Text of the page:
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Labor Matters

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Experts cover today’s key dairy labor issues and offer fool-proof techniques to optimize employee performance, sat­isfaction and longevity.

Never Forget What It Was Like

Nov 10, 2012

When managing your employees, think back to your own first job, previous employer or early mistakes.

Duvall, Shaun pro photo 1 11   CopyBy Shaun Duvall, Puentes/Bridges

The best piece of advice I ever received about teaching was what I have used as my title. When I was a first year teacher, Mrs. Wilson, with whom I shared a classroom, told me that if I wanted to be a really good teacher, I should never forget what it felt like to be a teenager. Another of her gems was to ask, when a child misbehaved or goofed up, “What did you learn from this?”

Whenever I was confronted with a young person acting in a frustrating way, I thought back to my days as a student, and some of the things that must have seemed very frustrating for my teachers.

I think this applies to being a good employer as well. Can you remember how it felt to have your first job? And if you never worked off the farm, can you remember how it felt to work on the farm?

If you had a good employer, he or she took an interest in you. They tried to help you do your best as an employee. They coached you, trained you, corrected when necessary, but also accepted that you would make mistakes, and then helped you learn from them.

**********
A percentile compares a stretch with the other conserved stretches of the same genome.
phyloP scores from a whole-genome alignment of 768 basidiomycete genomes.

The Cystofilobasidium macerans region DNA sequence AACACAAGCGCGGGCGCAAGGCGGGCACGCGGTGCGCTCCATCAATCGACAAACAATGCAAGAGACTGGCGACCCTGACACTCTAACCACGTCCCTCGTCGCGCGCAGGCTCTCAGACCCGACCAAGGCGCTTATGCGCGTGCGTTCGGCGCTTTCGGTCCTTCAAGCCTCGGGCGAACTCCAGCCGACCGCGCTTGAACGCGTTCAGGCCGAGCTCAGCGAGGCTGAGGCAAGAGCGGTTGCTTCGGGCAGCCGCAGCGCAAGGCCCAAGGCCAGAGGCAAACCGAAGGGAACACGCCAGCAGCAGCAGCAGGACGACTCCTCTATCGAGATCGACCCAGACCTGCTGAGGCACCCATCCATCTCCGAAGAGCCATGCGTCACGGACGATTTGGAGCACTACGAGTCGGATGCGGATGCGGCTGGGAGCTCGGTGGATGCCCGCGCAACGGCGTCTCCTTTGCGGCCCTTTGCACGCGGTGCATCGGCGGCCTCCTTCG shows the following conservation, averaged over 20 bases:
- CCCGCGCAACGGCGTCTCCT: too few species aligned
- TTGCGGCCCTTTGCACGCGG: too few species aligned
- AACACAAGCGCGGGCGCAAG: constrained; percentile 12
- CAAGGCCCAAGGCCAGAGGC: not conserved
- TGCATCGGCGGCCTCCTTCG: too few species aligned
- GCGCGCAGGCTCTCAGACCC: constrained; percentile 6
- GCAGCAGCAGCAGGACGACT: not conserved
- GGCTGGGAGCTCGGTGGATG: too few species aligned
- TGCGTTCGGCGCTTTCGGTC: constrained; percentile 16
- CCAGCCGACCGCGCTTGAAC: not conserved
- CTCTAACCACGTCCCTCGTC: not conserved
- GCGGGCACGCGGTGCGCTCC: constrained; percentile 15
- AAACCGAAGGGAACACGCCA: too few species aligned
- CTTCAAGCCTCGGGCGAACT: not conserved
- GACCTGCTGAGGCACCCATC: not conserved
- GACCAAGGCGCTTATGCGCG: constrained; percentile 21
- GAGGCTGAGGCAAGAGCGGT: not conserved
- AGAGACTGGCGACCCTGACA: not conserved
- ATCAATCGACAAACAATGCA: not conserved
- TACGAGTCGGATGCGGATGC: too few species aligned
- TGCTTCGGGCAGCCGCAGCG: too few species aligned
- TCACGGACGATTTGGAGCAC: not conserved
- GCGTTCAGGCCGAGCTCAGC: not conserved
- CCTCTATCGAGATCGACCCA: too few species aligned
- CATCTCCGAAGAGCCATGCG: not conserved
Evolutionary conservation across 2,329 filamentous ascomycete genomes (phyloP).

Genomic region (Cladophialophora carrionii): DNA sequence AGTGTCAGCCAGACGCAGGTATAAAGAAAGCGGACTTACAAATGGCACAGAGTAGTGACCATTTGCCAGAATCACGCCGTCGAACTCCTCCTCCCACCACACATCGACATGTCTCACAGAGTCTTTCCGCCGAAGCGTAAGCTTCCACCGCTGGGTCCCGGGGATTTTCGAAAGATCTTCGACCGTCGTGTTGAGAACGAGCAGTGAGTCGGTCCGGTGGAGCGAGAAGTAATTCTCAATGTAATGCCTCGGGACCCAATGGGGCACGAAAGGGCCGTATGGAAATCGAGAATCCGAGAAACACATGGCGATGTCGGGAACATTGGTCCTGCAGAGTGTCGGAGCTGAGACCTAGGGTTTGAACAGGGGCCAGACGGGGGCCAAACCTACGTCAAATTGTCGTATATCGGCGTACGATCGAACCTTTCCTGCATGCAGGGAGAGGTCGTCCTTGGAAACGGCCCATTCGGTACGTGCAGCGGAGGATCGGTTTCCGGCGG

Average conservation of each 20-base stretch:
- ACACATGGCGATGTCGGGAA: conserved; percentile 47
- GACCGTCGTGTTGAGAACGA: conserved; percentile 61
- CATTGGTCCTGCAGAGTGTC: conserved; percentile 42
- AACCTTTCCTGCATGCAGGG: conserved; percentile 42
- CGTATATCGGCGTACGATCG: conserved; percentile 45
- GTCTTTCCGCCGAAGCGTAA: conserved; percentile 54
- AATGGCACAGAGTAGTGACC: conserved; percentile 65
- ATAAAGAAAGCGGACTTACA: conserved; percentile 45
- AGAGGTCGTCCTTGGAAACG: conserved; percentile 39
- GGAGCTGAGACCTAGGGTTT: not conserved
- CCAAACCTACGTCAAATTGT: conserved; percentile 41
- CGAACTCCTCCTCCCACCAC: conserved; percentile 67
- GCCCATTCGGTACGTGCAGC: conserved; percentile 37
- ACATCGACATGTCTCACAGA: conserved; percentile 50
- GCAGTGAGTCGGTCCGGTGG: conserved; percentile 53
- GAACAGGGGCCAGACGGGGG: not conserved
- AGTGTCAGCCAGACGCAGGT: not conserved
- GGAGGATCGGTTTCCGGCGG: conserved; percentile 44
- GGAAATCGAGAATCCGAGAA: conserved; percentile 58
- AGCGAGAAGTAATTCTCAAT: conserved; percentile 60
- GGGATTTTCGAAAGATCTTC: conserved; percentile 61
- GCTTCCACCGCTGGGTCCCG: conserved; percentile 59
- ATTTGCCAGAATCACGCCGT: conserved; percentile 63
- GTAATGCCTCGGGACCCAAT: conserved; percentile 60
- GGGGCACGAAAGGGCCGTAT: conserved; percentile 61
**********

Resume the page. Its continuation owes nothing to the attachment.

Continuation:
If you didn’t have a good employer, you worked often in fear of being fired. How did it feel to make a mistake? And then to have to admit it? Or to inform your employer of it? Scary, wasn’t it?

Now, what if we used the mistakes less as a way to make people feel badly, and rather as a learning experience? Here are a few questions that I suggest you ask your employees when something has gone wrong:

1. Don’t ask why they did that. It only offers an opportunity to make a lame excuse.

2. Ask, rather, what was happening when the mistake took place? Were you feeling in a hurry, distracted, in charge, careless? What was going on in your mind at the time?

3. How do you think the mistake has affected the entire farm? Has it cost us money, time? How has it inconvenienced others and you?

4. What can and will you do next time to prevent this from happening again?

5. Try not to ask questions with a yes or no answer. You are looking for thought and input from the employee. It is too easy to just ask a yes or no question.

I think people will be surprised at first. They will feel good that they weren’t yelled at. It may feel odd at first, but in the long run, they will do a better job. The responsibility has been placed on them in answering the questions, and they are in charge of changing their behavior.

Think back to a time when you made a mistake. If it was met with understanding, compassion and a chance to be responsible and make it right, how did that feel? If it was met with punishment or blame or scolding, how did that feel? Good life lessons. Think in the long term. We are all moving toward being better people. Your employees are no different.

Puentes/Bridges is a nonprofit organization that, under Shaun Duvall’s direction, promotes cultural understanding, particularly in the dairy industry. Duvall also operates SJD Language & Culture Services, LLC, a translation and interpretation business. For more information, contact Shaun Duvall at shaunjd@tds.net or (608) 685-4705.

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